My new book, Medicine Dog, tells the true story of how a pack of rescued dogs, led by a Pit Bull named Sam, saved my life by leading me to the cure for an illness I’d struggled with for years. The book comes out in March, and I have my dogs to thank for that — I simply couldn’t have written Medicine Dog without them.
I’ve been observing and chronicling my dogs’ doings for many years now, so I thought I’d learned all there was to know about living the literary life with a pack of pups. Well, I was wrong –- the canine masters still had some important lessons to teach me. Here are seven things I learned while writing my book.
1. Veterinary medicine is ahead of human medicine
If you’re dogless and you care about health and longevity, you’ll adopt a dog, stat. Living with a dog gives you an edge on dogless folks. The reason is simple: Dog owners make regular visits to a veterinarian, and right now in America, veterinary medicine is way ahead of human medicine. Every time you see a vet, you get a dose of the most advanced health care available — including cutting-edge options such as stem cell regeneration therapy and hyperbaric oxygen.
As Medicine Dog explains, stem cells from my own body fat cured me of an illness I struggled with for years, but I would never have known about this sophisticated treatment if not for my dog’s vet.
2. Dogs are a great cure for writer’s block
I’m very grateful that I’ve never suffered long-term literary blockage. But every once in a while, the creative juices do have a way of drying up. Happily, as any dog-loving writer knows, there’s a simple remedy for this: Get up and go for a walk.
As a lifelong dog rescuer, I’ll jump at any opportunity to plug shelter dog adoption in the media — and my new book is no exception. As I wrote in Medicine Dog, “If you’re a writer and you’re blocked, here’s incentive to adopt from your local animal shelter: Just walk the dog and watch the ideas flow.”
3. My literary style is “mutt”
No less a writer than George Bernard Shaw once said, “I like a bit of a mongrel myself, whether it’s a man or a dog; they’re the best for every day.” I couldn’t agree more. While writing Medicine Dog, I learned that the literary genre that suits me best is also a mongrel: one that blends two or more genres to create an offbeat, one-of-a-kind hybrid.
Medicine Dog is a mash-up of dog memoir and medical memoir. I haven’t decided what exact form my next book will take, but this much I do know: It, too, will be a mutt. I wouldn’t have it any other way!
4. Getting published requires dogged determination
While searching for a publisher, Medicine Dog met with some resistance. Okay, a lot of resistance. My agent initially sang the book’s praises, confident it would start a bidding war. But as publisher after publisher turned it down, the agent changed her tune: “Take out the personal stuff and focus on the science!” I refused; years of living with five strong-willed canines turned me into a “dog with a bone.”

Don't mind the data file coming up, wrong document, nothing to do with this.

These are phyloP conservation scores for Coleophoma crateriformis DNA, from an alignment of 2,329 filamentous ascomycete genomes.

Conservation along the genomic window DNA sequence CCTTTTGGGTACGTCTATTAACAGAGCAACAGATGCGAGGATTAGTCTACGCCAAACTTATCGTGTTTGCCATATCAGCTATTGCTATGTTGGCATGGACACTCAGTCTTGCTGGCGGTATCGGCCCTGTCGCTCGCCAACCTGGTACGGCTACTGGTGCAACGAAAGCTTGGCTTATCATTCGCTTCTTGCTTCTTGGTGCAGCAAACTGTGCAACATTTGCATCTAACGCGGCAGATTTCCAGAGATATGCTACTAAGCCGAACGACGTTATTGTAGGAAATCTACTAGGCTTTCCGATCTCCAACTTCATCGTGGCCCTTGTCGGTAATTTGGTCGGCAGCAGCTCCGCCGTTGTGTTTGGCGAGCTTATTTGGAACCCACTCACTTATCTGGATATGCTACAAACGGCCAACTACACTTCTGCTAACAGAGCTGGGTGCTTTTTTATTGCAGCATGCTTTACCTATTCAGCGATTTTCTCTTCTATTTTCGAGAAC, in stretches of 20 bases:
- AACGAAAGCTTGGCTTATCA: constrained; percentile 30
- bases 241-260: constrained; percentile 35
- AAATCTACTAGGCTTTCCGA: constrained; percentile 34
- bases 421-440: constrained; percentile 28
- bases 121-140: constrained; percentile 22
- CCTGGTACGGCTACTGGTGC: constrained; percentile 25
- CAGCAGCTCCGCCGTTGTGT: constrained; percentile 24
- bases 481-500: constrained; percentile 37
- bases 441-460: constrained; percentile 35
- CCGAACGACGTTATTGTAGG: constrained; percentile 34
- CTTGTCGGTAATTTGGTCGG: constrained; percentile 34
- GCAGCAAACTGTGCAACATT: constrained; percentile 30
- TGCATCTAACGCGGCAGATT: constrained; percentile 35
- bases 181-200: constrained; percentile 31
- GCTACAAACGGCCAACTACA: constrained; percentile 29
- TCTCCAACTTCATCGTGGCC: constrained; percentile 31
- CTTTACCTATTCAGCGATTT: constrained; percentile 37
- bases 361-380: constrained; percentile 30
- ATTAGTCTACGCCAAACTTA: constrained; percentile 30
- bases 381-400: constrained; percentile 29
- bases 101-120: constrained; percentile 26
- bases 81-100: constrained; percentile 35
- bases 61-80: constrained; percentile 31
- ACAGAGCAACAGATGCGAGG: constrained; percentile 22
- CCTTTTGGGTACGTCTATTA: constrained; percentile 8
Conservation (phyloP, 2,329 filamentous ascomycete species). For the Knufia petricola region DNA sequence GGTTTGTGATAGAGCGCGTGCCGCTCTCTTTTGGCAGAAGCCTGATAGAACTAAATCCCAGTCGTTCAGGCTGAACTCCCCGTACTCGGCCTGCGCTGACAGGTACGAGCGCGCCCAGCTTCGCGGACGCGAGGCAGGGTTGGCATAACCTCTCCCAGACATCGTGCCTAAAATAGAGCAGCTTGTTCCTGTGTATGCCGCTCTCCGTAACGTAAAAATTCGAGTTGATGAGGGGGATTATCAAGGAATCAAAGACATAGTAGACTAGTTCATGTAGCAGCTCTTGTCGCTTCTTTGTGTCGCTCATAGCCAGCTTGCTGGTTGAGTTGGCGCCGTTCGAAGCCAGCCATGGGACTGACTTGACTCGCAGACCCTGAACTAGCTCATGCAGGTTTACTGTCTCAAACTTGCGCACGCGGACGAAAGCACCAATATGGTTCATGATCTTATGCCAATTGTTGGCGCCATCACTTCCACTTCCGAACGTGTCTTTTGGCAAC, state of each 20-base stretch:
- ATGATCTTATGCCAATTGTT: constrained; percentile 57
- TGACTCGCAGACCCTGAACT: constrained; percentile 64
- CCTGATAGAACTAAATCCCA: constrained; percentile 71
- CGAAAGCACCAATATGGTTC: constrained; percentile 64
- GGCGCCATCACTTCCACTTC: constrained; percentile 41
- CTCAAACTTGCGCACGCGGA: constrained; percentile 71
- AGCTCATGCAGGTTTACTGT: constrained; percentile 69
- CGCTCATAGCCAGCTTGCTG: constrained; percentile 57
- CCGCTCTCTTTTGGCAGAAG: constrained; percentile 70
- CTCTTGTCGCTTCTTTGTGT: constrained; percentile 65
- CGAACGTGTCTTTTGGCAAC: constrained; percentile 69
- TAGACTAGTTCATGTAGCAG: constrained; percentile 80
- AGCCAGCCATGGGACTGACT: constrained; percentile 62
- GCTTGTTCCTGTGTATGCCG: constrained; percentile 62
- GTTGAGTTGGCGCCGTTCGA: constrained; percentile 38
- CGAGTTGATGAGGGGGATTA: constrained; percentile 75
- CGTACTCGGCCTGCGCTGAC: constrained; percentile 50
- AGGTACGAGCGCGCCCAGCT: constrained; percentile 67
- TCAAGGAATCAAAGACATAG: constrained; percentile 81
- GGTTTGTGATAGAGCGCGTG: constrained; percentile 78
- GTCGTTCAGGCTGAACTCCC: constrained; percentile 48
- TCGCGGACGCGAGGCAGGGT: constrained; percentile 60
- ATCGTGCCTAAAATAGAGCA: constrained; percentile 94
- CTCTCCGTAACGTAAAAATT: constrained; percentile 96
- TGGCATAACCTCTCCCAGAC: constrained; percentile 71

When I was finally tempted to give up and give in, my dogs wouldn’t let me. Their tenacity taught me that bailing on any important goal is simply not an option, and that underdog status is the greatest badge of courage anyone, human or canine, could possibly have.
5. Sometimes, a book is a lot like a shelter dog
Like Sam the Pit Bull and so many of the dogs I’d rescued and advocated for over the years, my book was experiencing “black dog syndrome.” No one wanted it, but that didn’t mean it didn’t deserve a chance. All it takes is the right adopter to click with an “unadoptable” dog -– or dog book. At the 11th hour, a prestigious indie publisher gave Medicine Dog a home. The best part: This publisher embraced my book with open arms, exactly the way I wanted.
6. Dogs are psychic friends
As I neared the final stretch of completing the 240-page manuscript, I began to run out of steam. Then I came across an email plea for a dog at a Texas shelter. This solid-black beauty of a Chow mix was a ringer for the late, great Tiki Bear, subject of my very first Dogster article.
I named this magnificent mutt Aldo and had him transported north. He arrived and lay down at my feet; a powerfully calm focus overtook me, and the manuscript was finished a few days later. Coincidence? Not according to animal communicator Gail Thackray. In a telephone interview, Gail conveyed that Tiki had actually dispatched Aldo to help me out. Whoa! I’ve always believed in psychic phenomena, but even I was astonished. I shouldn’t have been: Dogs do many amazing things to help us humans; Tiki proved it by reaching out to me across time and space.
7. Muses need to be properly worshipped
Dogs offer endless creative spark -– however, I soon learned divine inspiration comes at a price. Every day after the morning dog walk, I turned my attention away from my canine muses for five long hours at a stretch. As my eyes became glued to the computer screen, many of my belongings became history. Sheets were shredded; so were books, magazines, and shoes, including the perfectly worn-in Timberland boots I depended on for dog walking.
Lesson learned: Ignore the muses at your peril! Now, before sitting down to work, I get my priorities straight. Tons of tummy tickling and toy-and-treat distribution take place before any writing gets underway. And the footwear gets properly put away, high out of reach!
Learn more about dogs with Dogster:
- The 10 Naughtiest Dog Breeds
- The World’s Most Popular Dog Names for 2013
- 5 Myths About Dog Behavior That Often Lead to Tragedy
About the author: Longtime Dogster contributor Julia Szabo is a pet journalist and reporter. Order her new book, Medicine Dogs, at Amazon, and follow her on Facebook, Twitter, and her blog.